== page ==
The Telephone Booth Indian
A. J. Liebling
A.J. Liebling relates a series of stories about New York street hustlers during the depression who operated out of telephone booths. Their nomadic nature, migrating between phone booths suggested to Liebling the nomadic nature of plains Indians. The characters that capture Leibling’s gaze include boxers and their managers, bookies, wrestlers, theatrical agents, actors, and general street hustlers. They have names like Marty the Clutch, Hockticket Charlie, Paddy the Booster, Morty Ormont, Lotsandlots, Judge Horumph, Maxwell C Bimberg, Johnny Attorney, Boatrace Harry, Hy Sky and Count de Pennies. I particularly enjoyed Liebling’s use of language. Aspects of the book and Leibling’s style remind me of the dialogs in Woody Allen’s Broadway Danny Rose merged with dialog and descriptions found in Film Noir. His descriptions of the various characters are particularly brilliant such as his description of comedy team Ole Olson and Chic Johnson captures this sense:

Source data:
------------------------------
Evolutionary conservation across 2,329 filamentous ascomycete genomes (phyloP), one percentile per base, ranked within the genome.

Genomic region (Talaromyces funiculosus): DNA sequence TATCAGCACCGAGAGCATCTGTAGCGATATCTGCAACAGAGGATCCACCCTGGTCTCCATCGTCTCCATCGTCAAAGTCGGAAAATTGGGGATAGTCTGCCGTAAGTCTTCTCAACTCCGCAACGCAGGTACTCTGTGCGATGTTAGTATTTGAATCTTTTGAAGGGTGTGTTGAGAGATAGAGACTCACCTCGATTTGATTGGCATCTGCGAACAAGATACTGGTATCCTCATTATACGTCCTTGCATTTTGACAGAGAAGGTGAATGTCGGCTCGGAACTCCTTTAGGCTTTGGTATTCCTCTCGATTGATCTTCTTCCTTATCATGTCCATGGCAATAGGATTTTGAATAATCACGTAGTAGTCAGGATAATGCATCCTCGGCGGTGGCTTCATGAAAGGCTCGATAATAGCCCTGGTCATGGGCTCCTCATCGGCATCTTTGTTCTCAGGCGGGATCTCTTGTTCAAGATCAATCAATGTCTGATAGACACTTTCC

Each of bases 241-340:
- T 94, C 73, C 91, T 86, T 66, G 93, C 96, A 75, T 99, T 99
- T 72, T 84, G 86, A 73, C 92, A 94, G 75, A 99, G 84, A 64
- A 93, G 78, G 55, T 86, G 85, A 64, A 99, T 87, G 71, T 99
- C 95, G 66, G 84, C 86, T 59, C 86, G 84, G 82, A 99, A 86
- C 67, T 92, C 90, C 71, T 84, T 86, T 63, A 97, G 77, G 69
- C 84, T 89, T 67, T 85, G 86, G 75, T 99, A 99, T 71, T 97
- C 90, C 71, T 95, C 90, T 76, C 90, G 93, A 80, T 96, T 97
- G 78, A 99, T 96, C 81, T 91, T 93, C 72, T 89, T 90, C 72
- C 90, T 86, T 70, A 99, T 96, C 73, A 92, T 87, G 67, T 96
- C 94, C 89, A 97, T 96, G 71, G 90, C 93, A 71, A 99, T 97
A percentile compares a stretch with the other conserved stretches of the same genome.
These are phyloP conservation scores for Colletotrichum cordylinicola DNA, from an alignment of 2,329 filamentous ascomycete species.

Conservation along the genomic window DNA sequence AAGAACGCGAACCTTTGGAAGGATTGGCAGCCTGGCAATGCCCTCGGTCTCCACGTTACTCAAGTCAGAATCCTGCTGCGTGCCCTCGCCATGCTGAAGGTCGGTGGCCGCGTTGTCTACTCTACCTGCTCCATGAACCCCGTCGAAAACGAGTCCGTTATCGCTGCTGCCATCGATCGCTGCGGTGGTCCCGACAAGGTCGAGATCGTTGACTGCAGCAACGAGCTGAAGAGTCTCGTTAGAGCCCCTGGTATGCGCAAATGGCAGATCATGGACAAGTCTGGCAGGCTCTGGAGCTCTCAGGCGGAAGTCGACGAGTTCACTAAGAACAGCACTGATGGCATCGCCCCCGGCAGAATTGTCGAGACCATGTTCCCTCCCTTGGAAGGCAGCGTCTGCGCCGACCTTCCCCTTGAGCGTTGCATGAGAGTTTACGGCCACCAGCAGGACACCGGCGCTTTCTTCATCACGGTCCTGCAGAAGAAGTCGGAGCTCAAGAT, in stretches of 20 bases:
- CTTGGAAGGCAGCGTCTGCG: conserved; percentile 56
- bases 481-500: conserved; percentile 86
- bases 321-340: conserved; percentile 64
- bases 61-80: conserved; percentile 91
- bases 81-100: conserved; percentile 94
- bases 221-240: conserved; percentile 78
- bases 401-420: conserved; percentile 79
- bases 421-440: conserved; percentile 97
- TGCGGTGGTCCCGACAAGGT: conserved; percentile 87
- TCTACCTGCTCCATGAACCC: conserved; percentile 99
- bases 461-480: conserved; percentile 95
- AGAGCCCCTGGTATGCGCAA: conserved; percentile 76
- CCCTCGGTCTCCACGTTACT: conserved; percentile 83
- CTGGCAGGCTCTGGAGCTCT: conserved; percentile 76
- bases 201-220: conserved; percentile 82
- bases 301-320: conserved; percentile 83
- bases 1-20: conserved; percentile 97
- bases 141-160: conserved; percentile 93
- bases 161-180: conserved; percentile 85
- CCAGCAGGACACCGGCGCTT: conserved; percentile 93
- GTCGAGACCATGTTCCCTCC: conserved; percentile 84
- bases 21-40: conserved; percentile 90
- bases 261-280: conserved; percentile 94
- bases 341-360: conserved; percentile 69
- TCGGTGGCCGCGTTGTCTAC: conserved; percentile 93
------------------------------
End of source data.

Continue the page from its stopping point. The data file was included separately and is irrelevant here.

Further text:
The chief comic asset of the team, considered merely as a team, is Johnson’s face. It is a wide, lardy, fatman’s face with bulging eyes that resemble poached eggs with pale blue yolks.
Mostly staged during the depression, Liebling presents a charming and colorful view of a slice of early 20th century New York life and what people will do to survive with little or no money.